The Man Booker Prize may not always shift as many units as its shortlisted authors and publishers would like, but it does occasionally have the virtue of introducing readers to writers they might not otherwise have met, providing a sort of glorified speed-dating service for the incurably promiscuous among us. And like speed-dating (I imagine; I’ve never tried it but I have indulged in its grittier alternative, as readers of my short stories will be aware), it sometimes leads on the real thing. This year’s decision to award JG Farrell the Lost Man Booker Prize for Troubles is a case in point. Farrell had been on the farthest edge of my peripheral vision for years but I might never have read his work if the Booker judges hadn’t decided it was even better than Mary Renault’s Fire from Heaven. (That good, I thought. Surely not). Well, they were right. I’ve now read all three of the Empire Trilogy and it’s love.
Empires, like relationships and sticks of seaside rock, express themselves most clearly at their point of fracture. And as with relationships (although not, one hopes, with rock), the fracture is likely to be anything but clean. Farrell’s trilogy looks at three different colonial outposts – Ireland, India and Singapore – and three different periods, between 1860 and 1945, and what he finds is that most people – on whichever side of the fracture they stand – have only the slightest idea of what’s happening around them, and of their role in it. This isn’t new; the death-struggle between ignorance and culpability is often at the heart of tragedy. Farrell, of course, is perfectly aware of who does what, and of how small acts have large consequences, just as large acts can have insignificant, or entirely unpredicted, ones. One of the most interesting aspects of these three novels, for me, is the way the lives of the characters are folded into the greater issues, which will ultimately determine what happens to them and which treat them, as their author doesn’t, with total indifference. Sometimes – particularly in The Singapore Grip, which, more than the other two, sets the action at the local centre of power – this is achieved through the public role they occupy, as movers and shakers, compromised by and complicit in the final throes of the world they’ve helped create. In Troubles, probably my favourite of the three, it’s the way essentially innocent characters – insofar as anyone is innocent – cope with the fallout from larger events that provides the pathos. Farrell’s very good at foolishness, and how dangerous, and dangerously ineffectual, well-meaning people can be – much of the humour in the books comes from this. In Troubles, the Major is a figure of fun, thwarted in love, apparently aimless, damaged by war in a way that hasn’t ennobled him, so much as displaced and demoted him, transferred him to a smaller stage. But he’s also the epitome of decency, and decency is a powerful value in Farrell’s world, regardless of its larger-scale effect, recognising perhaps that there can be no larger-scale effect, and that this isn’t finally so important. Coming across him decades later in Singapore is one of the great joys of the trilogy.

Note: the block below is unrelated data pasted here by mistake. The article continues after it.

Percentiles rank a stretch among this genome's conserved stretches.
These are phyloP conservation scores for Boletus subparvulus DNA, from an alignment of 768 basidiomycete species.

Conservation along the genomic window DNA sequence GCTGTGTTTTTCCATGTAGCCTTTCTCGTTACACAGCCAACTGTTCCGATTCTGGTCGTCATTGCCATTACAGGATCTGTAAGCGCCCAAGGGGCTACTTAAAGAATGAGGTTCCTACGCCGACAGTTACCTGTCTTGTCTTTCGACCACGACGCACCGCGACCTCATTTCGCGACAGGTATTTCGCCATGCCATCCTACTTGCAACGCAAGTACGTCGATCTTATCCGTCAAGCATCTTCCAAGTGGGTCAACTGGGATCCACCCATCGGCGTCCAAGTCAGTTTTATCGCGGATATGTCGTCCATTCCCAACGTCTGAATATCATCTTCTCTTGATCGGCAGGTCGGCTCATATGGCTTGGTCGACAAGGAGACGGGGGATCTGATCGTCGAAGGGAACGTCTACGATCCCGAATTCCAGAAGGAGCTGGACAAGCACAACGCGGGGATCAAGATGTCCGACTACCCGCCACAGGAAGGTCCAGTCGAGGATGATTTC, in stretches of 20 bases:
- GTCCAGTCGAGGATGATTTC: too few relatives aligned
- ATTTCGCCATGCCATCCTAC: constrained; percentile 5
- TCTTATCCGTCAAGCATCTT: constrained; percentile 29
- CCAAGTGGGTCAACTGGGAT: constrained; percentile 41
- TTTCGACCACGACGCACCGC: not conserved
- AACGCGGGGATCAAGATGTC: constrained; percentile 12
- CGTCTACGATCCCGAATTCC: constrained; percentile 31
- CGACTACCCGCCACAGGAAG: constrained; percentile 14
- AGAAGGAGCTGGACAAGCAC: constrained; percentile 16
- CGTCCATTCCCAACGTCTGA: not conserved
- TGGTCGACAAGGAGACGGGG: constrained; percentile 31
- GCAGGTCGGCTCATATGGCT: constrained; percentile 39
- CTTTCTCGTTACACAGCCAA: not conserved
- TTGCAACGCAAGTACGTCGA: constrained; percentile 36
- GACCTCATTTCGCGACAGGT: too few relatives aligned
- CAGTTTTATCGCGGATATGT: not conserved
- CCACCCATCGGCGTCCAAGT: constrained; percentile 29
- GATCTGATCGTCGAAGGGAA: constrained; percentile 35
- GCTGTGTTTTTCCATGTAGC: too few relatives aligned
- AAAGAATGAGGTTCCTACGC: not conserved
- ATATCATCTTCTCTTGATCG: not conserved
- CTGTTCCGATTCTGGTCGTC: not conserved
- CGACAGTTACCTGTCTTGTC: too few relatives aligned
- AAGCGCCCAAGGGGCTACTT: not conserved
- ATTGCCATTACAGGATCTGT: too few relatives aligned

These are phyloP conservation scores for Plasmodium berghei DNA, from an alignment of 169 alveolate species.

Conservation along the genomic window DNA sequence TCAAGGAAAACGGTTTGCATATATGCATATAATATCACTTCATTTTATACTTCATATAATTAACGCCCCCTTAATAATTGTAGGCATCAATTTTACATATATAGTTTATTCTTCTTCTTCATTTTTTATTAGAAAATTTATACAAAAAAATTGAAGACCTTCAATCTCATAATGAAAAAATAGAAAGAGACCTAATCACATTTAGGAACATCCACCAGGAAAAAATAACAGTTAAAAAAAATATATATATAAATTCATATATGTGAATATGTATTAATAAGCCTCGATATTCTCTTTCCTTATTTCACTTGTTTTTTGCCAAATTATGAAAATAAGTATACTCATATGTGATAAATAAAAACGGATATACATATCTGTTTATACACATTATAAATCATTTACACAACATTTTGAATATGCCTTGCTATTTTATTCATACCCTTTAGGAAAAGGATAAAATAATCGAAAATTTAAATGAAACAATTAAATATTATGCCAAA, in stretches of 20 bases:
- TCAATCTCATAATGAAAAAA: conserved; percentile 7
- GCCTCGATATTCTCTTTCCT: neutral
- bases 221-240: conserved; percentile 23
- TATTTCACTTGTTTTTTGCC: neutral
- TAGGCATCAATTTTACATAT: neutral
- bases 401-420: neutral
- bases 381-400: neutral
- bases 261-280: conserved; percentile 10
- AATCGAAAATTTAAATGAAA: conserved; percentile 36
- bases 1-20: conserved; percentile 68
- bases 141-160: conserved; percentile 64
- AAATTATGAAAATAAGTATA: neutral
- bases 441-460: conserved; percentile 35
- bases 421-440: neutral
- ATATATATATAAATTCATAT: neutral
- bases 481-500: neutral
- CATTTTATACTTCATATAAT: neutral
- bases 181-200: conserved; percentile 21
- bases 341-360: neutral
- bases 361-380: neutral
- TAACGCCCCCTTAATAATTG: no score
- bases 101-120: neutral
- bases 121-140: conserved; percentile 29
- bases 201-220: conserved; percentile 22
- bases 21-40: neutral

The most lasting single scene for me, though, from these three extraordinarily rich, intelligent and compassionate books, is in The Singapore Grip, and describes a visit to a place called the dying house. Guilt and innocence, realisation and the refusal to realise, coloniser and colonised come together in this scene in the most extraordinary, and – appropriately – harrowing, fashion. I don’t have the book with me as I write, but my index card (see preceding post) tells me it’s on pp 355-360 of the Penguin edition. It’s wonderful.